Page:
Who's at risk for a heart attack?
- You smoke or are regularly exposed to secondhand smoke.
- You have high blood pressure, high "bad" cholesterol, diabetes, an abnormal heartbeat or a family history of heart disease.
- You've taken birth control pills and smoked.
- You're overweight or post-menopausal.
- You've previously had a heart attack or have coronary artery disease.
- You don't exercise.
Heart attacks generally occur because plaque buildup inside the coronary arteries, which supply oxygen-rich blood to the heart, decreases blood flow to the heart muscle. Blood clots resulting from ruptured plaque block the flow entirely, resulting in a heart attack. Some heart attacks result from heart or genetic defects.
Both men and women may experience any or all of the following:
- Pain, pressure, fullness, discomfort, stabbing pain or squeezing in the center of the chest.
- Shortness of breath or difficulty breathing.
- Radiating pain to shoulder(s), neck, back, arm(s) or jaw.
- Pounding heartbeats (palpitations) or feeling extra heartbeats.
- Upper abdominal pain.
- Nausea, vomiting or severe indigestion.
- Sweating for no apparent reason.
- Dizziness with weakness.
- Sudden extreme fatigue.
- Panic, feeling of impending doom.
- Mild chest discomfort or possibly no chest pain.
- Flu-like symptoms for two weeks to a month prior to the attack.
- Unusual fatigue, body aches or weakness.
- Don't smoke; avoid secondhand smoke.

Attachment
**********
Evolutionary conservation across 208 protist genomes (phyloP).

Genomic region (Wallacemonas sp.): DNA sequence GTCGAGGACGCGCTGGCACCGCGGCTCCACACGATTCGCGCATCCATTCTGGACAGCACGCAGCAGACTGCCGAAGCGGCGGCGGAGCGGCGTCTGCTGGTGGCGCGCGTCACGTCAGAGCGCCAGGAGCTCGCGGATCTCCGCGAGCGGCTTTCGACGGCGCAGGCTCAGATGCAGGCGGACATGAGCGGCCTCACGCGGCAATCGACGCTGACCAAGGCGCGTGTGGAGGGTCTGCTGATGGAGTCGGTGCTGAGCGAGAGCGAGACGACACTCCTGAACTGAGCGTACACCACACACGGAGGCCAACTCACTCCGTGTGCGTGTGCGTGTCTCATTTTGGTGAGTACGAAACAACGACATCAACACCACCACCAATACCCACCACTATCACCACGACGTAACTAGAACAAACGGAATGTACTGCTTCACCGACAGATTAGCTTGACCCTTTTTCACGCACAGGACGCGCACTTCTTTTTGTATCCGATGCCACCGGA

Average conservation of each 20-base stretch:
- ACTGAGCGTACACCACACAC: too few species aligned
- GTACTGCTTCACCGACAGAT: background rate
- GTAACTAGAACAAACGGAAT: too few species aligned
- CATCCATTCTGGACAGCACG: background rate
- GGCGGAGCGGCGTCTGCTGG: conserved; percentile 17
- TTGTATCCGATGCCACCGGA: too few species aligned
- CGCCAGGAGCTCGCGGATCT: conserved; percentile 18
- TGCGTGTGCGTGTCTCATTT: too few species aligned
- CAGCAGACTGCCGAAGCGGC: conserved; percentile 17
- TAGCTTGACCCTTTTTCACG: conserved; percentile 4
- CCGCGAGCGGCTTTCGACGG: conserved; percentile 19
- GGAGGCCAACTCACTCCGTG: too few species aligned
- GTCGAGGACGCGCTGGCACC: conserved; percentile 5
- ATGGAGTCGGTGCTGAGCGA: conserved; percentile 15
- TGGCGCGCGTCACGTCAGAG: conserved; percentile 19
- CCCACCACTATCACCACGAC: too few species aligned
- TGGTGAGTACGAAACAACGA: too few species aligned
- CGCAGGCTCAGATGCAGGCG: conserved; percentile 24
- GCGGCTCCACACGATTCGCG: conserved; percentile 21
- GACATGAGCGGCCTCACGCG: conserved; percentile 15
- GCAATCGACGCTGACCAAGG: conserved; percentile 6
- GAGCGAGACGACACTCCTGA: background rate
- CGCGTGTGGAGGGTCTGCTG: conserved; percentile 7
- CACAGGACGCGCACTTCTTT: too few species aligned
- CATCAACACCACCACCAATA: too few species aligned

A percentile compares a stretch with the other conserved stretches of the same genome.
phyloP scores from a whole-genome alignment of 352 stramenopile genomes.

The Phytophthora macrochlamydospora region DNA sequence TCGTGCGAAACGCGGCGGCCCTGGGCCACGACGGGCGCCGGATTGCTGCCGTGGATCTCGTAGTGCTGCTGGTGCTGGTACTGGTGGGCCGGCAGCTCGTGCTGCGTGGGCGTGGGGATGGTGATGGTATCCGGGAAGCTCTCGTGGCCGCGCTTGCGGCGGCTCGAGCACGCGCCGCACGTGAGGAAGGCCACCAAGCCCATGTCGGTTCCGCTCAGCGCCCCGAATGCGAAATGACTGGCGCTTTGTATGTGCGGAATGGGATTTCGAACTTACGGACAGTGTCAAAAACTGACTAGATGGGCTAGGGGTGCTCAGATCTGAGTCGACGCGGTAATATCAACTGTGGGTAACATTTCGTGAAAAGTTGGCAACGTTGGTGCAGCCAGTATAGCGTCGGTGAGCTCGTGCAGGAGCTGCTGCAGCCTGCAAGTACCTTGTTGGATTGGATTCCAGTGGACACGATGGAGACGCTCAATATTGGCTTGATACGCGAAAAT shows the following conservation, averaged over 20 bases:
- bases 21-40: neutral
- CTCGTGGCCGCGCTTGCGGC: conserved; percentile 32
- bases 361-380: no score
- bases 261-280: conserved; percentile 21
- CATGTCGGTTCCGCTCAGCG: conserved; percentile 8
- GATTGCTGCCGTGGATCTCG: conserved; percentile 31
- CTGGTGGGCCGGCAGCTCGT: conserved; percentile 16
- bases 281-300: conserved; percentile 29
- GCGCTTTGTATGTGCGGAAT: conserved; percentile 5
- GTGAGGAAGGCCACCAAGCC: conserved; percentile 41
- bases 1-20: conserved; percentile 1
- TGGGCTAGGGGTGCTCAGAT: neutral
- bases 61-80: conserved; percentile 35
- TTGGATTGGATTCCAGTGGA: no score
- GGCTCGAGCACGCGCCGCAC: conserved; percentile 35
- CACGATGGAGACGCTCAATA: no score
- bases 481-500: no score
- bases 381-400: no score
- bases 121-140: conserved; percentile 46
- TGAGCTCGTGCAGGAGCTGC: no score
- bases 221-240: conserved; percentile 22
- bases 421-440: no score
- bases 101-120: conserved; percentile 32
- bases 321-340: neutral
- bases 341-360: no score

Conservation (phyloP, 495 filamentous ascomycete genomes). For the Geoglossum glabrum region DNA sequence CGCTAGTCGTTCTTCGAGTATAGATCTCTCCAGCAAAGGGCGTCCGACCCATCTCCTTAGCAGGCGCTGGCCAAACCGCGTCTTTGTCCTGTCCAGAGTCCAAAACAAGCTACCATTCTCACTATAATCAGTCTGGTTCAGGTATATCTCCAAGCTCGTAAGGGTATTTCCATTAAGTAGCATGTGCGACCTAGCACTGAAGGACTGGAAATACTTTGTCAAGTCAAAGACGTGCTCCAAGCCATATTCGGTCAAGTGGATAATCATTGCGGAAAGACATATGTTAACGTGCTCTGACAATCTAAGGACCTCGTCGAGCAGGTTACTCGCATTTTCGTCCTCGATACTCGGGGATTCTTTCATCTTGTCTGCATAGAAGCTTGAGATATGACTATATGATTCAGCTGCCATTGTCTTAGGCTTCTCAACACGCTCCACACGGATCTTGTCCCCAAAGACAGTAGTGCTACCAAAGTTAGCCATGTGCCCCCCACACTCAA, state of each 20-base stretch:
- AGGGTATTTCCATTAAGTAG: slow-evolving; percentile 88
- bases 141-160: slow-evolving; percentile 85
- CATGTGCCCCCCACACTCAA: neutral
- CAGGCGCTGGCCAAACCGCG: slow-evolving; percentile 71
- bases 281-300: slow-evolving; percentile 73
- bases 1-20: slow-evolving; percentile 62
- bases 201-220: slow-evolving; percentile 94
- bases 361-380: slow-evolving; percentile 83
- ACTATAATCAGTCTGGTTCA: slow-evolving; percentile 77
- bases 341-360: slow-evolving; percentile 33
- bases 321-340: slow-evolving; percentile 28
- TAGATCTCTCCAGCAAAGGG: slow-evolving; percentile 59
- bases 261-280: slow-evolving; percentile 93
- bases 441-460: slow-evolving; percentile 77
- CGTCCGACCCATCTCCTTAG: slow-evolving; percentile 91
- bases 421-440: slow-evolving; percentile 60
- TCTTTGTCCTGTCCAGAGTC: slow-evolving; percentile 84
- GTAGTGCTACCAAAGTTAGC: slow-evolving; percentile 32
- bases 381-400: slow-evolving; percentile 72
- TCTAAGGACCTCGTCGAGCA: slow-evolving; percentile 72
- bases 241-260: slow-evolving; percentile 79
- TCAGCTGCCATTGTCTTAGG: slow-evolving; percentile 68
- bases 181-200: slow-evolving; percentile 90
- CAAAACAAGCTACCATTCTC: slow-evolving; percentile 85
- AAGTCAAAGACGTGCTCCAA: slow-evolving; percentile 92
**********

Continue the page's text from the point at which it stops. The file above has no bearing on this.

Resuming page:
- Exercise regularly.
- Eat a low-fat diet including lots of fruits, vegetables and fiber.
- Manage your cholesterol, blood pressure and diabetes.
- Reduce stress.
- Take aspirin daily (if advised by your doctor).
- Take your medications and be evaluated for depression if you already have coronary artery disease.
- Angioplasty (opens blocked arteries).
- Bypass grafting (attaching arteries or veins taken from other areas of your body to blocked arteries, to provide a new route for blood flow).
- Medication (clot busters, blood pressure regulators, blood thinners, and/or pain, arrhythmia and anxiety relievers).
- Cardiac rehabilitation and lifestyle changes.
Heart attacks can lead to coma, paralysis and death. Approximately half a million Americans die annually from heart attacks, half before ever reaching a hospital, according to the Women?s Heart Foundation. Quick treatment is the key to staying alive.
For more information go to HealthKey.com's Heart Health page or the Women's Heart Foundation.